Life, family, business

Wordly Wisdom

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“My father told me I was a disgrace to the family.”  With tear-filled eyes, a young woman told me this today.

In my line of work, I often have people telling me their life’s stories.  No, I’m not a bar tender, I’m the local convenience store clerk.  I must have an sympathetic look about me, because over the years I have heard more stories than I can even fathom.  Many times, people talk to me because I do try very hard to just listen. I try not to offer advice unless they ask, I listen and sympathize.  That’s it. I’m empathetic.

Listening can be hard.  Our brains jump to conclusions, come up with strategy and advice, organize and plan.  Our brains think they know everything, what’s right, and what’s wrong, with us and other people.  Our brains say that we are right and the other person is wrong, we know what we’re talking about and we know the correct thing to do next, or say, or retaliate.

But our hearts, if we can learn to listen to our hearts, know truth much more than our brains.  Our hearts can imagine these scenarios with “us” as the main character.  Our hearts can see and hear heart break, pain, worry, fear, but also joy, love, happiness, and all the things in between.

Shame.  This girl felt shame when she told me what her dad said to her.  But she also felt abandonment.  This dad who loved her said these cutting remarks in front of her whole family in a moment of anger.  This shaking young woman became a teary abandoned little girl right in front of my eyes as she told me this story. My heart broke for her.  I know how it feels when you don’t meet the expectations of those you love and respect.

I know this woman, and I know her dad, who loves her very much.  But all those years of love and care, and hard work for your family, and the respect a parent has built up can come crashing down with just one word.  Words are very important, and very dangerous.  You have to be very careful using words, and think about the words that you choose and how they will affect the people you are giving those words to.  Words can build you up, or words can cut into your heart like a dagger and leave horrible wounds and scars that last forever.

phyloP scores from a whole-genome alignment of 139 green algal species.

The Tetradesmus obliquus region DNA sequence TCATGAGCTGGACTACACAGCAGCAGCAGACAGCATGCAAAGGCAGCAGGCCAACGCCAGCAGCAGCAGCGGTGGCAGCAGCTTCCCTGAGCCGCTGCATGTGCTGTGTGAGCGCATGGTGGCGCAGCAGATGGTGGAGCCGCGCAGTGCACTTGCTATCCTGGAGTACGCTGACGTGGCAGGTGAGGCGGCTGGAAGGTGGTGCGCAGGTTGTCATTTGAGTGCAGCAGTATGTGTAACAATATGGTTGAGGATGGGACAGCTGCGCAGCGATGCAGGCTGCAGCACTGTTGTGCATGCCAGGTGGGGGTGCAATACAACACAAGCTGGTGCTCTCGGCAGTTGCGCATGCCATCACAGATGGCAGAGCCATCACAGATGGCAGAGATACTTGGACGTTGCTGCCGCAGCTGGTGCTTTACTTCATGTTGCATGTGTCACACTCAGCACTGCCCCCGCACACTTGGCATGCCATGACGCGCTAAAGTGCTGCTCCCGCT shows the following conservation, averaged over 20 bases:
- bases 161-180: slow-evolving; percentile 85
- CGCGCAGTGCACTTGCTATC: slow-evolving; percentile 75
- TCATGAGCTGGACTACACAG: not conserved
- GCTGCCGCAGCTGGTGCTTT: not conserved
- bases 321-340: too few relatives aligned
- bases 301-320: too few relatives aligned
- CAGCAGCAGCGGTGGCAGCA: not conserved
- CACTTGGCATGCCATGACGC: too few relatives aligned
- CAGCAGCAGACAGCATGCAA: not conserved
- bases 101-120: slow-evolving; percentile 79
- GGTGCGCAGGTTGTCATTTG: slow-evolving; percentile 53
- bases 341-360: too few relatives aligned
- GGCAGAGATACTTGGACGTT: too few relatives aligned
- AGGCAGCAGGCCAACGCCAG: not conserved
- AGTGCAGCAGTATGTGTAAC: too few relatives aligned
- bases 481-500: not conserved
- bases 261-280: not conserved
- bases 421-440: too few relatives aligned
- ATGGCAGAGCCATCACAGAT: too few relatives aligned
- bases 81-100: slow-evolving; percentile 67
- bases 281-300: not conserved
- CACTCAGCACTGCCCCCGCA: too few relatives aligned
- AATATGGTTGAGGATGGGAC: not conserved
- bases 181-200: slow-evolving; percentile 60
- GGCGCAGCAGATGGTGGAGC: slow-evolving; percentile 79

Is it unfair for me to expect unconditional love from my dad or my mom?  What if I’ve never had that kind of a relationship with my parents?  What if my parents were the kind who were selfish or absent, unloving or uncaring?

Regardless of how our parents treated us, we all need to remember that we are who we choose to be.  If you choose to live in your despair, you will always feel the negative things in life.  But if you choose to live in your happiness, you will feel the the positive things in life.  Some of the happiest people I know had some of the worst childhoods.  Some of the most depressed people I know grew up in higher class families with attentive parents and had all the material things they could ask for.  How can this be?

You have to choose which words you believe.  And always remember that you don’t have to take the words that other people try to give you.  Its a learning process, but saying “no, thank you”, to the words you don’t want is much better than taking those words anyway and trying to figure out what to do with them later.  Once you’ve taken the words as your own, its much harder to get rid of them, than if you just refused to take them in the first place.

Only you have that power.  Only you can choose what to believe about yourself, which words you choose to keep, that you feel define you, who you are to yourself. Those are the words that mean the most, the words that live in your heart.  If you can find a peaceful place to listen to your heart, which words would your heart say you are?

Author: jeanneahlers

I am a happily married mother of two awesome kids, an organic gardener, and small business owner.

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